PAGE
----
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Abstract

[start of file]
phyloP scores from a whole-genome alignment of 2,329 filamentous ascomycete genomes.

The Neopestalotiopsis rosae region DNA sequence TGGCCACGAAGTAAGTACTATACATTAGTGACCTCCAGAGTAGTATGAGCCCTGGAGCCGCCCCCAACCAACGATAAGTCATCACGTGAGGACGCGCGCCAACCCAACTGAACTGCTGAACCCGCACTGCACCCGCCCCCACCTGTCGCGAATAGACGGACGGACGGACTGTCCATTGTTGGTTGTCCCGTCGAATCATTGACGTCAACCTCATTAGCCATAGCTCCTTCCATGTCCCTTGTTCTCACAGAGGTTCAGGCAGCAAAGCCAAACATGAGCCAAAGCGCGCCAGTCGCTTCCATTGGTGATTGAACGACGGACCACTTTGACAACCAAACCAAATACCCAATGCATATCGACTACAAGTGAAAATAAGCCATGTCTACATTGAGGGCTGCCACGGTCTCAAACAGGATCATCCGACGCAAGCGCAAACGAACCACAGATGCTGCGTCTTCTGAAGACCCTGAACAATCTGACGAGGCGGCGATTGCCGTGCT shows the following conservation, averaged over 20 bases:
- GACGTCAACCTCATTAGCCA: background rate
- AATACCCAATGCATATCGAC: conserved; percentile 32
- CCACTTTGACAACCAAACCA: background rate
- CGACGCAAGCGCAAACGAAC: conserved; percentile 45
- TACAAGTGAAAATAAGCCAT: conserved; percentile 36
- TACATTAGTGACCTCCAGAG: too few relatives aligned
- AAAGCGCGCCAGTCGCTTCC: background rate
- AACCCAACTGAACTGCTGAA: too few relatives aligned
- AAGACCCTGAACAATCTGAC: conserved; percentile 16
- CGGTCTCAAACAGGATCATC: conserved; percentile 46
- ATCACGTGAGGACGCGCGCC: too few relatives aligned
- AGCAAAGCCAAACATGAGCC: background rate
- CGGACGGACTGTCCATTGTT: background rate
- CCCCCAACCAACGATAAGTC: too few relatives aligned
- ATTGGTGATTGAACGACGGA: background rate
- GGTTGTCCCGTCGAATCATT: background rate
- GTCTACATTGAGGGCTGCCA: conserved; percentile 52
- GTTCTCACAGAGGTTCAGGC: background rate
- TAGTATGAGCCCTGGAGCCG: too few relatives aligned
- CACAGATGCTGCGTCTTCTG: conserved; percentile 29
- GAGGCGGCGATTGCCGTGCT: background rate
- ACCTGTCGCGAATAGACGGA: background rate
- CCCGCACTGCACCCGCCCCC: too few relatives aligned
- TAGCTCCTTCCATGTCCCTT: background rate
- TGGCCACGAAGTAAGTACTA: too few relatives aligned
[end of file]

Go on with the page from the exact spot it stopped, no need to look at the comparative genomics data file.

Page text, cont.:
The results of a three-year study of the implications of China's accession to the WTO for its agricultural sector and policy options to maximise the benefits of the trade reforms are reported. The most important message from the study is that macro-economic and other non-agriculture specific policies can do much to improve the outcome for rural households and thereby improve food security. These policies include the promotion of urban development in inland areas and gradual reform of monetary policy. However, agricultural policies need further reform, including abandoning of price support and regional self-sufficiency policies, reform of monopolistic agricultural marketing and distribution activities, and reform of the state grain storage system. Hopefully, WTO membership will assist implementation of these reforms.

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